Issues in Management

Issues in Management


Leadership and management complement each other in setting the paceof any group. However, they are different in their functions andscope and should not be used interchangeably. Leadership focuses oninnovation of ideas in an organization while management involvesadministering the already innovated systems. Management focuses onmaintaining the systems that are in place (Schoenly, 2012). On theother hand, leadership focuses on developing people’s abilities. Amanager aims at reaching to the bottom line of all the activities inan organization. A manager’s work is objective to a definite coursethat is pre-determined. Leadership involves looking at the horizonand anticipating any changes and daring them (Kotter, 2013). The twoare therefore not the same.

Empowerment is a term that describes a set of approaches that helpspeople to gain control over their lives (Lesser et al., 2015).Through empowerment, people implement initiatives that help them toaddress the challenges affecting their lives. It involves confidenceand understanding whereby people take responsibilities in theirdifferent departments autonomously with little guidance. It alsoinvolves the acquiring of new skills that facilitate the achievementof goals and objectives.

According to Fernandez &amp Moldogaziev (2013), individuals andgroups can manifest empowerment. Individuals exhibit the qualities ofunderstanding their tasks and aligning them to the organizationalgoals. They go further to work with minimum supervision, and they canmake proposals to the management on their proposed best practices.Group empowerment may occur at the departmental level whereby theyexhibit desirable teamwork skills and shared objectives. Empoweredindividuals in any organization curtail the need for the managementto follow employees in every step of a work process (Fernandez &ampMoldogaziev, 2013).

There are several approaches to studying leadership. Trait approachresearch is a major method used to identify desirable personalcharacteristics in individuals. In an organization, personal traitsexhibited by the leader form an integral part of the position sinceit has a direct effect on the followers. It is a systematic attemptto study various personality related temperaments, dispositions andabilities (Northouse, 2015). In addition, it investigates theenduring qualities in individuals that include both physical anddemographic characteristics.

Leadership trait research is imperative in that it helps to put theright people in leadership positions. What the people need is anindividual with desirable traits that impact on them positively. Theresearch is instrumental in setting the standards of the mostcompetent person to hold a particular position Dinh, Lord, Gardner,Meuser, Liden and Hu (2014). Therefore, it acts as a benchmark and areference point when sourcing for leadership skills in anorganization.

Workplace relationships are major determinants of the quality ofdecisions made by the management as well as the level of productivitythat is as a result of workplace motivation. As Vidyarthi, Erdogan,Anand, Liden, and Chaudhry (2014) put it, the leader-member exchangeprogram focuses on the association between workers and theirsupervisors. The management creates a friendly platform where thesupervisors and the workers relate both officially and informallywith the aim of creating a relaxed but professional workingenvironment (Vidyarthi et al., 2014).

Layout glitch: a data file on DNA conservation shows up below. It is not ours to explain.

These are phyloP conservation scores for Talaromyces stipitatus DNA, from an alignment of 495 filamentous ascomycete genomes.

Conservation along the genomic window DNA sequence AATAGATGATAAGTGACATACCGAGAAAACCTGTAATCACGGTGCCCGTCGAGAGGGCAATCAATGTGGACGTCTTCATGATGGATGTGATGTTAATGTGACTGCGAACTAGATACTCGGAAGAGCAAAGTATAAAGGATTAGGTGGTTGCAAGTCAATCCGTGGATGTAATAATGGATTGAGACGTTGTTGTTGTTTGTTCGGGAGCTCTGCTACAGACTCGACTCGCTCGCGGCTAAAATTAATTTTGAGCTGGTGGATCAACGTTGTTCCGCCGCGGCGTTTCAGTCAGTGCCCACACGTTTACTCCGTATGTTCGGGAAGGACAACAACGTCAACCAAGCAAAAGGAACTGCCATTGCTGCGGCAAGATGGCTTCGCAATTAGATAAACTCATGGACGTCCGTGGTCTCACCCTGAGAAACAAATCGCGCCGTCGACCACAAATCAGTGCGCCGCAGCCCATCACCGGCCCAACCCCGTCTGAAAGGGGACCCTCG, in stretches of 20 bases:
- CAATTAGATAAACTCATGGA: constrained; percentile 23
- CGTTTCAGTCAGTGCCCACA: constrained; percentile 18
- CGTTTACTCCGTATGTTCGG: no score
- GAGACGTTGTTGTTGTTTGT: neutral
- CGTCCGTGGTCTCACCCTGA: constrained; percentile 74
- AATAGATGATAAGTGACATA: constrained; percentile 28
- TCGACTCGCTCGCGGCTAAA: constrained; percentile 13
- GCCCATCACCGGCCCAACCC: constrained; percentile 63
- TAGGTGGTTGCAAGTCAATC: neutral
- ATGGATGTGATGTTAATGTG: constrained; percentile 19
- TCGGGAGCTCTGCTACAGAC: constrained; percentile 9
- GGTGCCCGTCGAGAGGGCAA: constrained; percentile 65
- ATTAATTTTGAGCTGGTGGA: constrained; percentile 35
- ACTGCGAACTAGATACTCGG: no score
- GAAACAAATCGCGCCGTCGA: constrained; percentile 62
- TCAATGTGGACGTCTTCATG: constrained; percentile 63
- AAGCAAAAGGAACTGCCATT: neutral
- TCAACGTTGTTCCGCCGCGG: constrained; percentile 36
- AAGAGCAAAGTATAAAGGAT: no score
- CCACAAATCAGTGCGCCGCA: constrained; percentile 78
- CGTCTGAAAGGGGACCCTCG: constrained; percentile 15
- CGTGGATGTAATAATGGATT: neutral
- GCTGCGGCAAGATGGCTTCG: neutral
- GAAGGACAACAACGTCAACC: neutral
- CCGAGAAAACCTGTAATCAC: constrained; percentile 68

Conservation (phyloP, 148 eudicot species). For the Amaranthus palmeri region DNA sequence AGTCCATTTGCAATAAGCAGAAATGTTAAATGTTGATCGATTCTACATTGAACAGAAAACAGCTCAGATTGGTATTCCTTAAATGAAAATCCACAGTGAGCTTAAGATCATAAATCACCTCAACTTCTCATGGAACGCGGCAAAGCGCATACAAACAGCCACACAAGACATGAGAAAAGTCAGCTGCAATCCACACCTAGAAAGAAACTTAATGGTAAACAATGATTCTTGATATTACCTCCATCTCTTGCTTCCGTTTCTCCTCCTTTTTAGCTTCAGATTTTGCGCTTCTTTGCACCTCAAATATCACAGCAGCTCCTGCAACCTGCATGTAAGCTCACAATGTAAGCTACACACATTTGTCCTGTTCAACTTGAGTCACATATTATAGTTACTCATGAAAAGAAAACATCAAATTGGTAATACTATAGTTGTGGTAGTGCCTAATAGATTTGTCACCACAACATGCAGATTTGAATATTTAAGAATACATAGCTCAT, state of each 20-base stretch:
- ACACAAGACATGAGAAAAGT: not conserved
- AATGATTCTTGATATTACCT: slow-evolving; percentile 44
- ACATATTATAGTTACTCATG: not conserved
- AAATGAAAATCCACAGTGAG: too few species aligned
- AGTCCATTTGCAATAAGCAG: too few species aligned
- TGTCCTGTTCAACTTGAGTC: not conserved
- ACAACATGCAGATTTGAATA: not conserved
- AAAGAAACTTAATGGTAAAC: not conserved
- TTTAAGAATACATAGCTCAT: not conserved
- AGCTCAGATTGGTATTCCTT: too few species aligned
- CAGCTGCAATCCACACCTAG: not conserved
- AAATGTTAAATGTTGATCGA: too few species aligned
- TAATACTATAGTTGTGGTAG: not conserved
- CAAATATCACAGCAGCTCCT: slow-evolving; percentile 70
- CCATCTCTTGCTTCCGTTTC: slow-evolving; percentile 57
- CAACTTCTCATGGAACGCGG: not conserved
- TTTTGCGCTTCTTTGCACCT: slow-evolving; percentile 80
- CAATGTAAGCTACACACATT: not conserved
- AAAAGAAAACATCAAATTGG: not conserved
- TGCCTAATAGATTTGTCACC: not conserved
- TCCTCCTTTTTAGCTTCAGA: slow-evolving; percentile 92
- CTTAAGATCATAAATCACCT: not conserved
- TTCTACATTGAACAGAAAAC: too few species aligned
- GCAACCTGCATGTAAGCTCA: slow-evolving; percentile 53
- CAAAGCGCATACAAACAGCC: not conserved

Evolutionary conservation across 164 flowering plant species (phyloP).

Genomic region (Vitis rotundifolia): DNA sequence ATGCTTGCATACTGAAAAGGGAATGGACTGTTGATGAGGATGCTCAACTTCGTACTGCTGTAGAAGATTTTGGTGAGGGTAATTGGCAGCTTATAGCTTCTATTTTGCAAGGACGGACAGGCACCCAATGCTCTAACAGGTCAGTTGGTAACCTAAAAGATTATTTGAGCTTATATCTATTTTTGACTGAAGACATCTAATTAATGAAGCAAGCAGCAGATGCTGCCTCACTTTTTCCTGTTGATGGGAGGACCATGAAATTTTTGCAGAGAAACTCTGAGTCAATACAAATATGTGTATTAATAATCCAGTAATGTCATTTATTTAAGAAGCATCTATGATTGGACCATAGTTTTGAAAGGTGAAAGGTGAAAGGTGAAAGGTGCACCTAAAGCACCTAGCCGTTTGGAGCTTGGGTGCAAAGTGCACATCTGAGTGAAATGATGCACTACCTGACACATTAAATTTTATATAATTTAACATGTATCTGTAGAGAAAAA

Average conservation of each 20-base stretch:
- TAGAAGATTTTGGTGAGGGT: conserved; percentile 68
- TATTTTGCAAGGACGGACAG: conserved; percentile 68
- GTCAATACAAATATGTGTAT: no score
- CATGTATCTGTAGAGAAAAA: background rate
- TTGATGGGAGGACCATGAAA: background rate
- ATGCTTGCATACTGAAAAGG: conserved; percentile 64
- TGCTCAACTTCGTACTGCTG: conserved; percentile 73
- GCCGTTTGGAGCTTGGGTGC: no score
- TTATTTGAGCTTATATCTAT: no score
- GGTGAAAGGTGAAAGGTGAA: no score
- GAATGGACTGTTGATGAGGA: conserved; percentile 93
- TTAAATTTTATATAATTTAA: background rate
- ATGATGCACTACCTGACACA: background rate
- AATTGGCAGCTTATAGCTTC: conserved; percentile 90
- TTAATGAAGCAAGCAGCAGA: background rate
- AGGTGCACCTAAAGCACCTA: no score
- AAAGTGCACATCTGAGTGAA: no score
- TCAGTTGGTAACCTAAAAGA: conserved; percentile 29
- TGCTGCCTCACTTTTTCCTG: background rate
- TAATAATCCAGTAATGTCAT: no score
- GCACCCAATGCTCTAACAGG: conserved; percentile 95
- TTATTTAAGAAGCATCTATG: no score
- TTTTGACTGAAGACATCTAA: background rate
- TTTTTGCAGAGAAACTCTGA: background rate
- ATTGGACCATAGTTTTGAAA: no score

According to Dulebohn et al. (2012) the aim of the relationship isto develop workers’ responsibility and taking part in decisionmaking. It contributes to effective use of the available resourcesdue to the increased access to help and correction. However, thelevel of trust and loyalty to the supervisor determines the intensityof the relationship (Dulebohn et al., 2012). Loyal employees workhard to achieve the set objectives are invaluable to the supervisor.He feels comfortable when assigning challenging roles to them sincetheir performance is predictable. Workers become motivated andexplorative, and they perceive their supervisors as instrumentalsources of advice rather than agents of control.


Dinh, J. E., Lord,R. G., Gardner, W. L., Meuser, J. D., Liden, R. C., &amp Hu, J.(2014). Leadership theory and research in the new millennium: Currenttheoretical trends and changing perspectives. The LeadershipQuarterly, 25(1), 36-62.

Dulebohn, J. H.,Bommer, W. H., Liden, R. C., Brouer, R. L., &amp Ferris, G. R.(2012). A meta-analysis of antecedents and consequences ofleader-member exchange integrating the past with an eye toward thefuture. Journal of Management, 38(6), 1715-1759.

Fernandez, S., &ampMoldogaziev, T. (2013). Employee empowerment, employee attitudes, andperformance: Testing a causal model. Public Administration Review,73(3), 490-506.

Kotter, J. (2013).Management is (still) not leadership. Harvard Business ReviewBlog. January, 9, 2013.

Lesser, J., De LaRosa, E. M., &amp Ramirez, V. V. (2015). Las Mujeres Nobles Identifytheir Meaning of Empowerment: A Participatory Data Analysis Project.Issues in Mental Health Nursing, 36(8), 641-643.

Northouse, P. G.(2015). Leadership: Theory and practice. New York N.Y.: Sagepublications.

Schoenly, L. (2012).Management and Leadership. Essentials of Correctional Nursing,327.

Vidyarthi, P. R.,Erdogan, B., Anand, S., Liden, R. C., &amp Chaudhry, A. (2014). Onemember, two leaders: Extending leader–member exchange theory to adual leadership context. Journal of applied psychology, 99(3),468.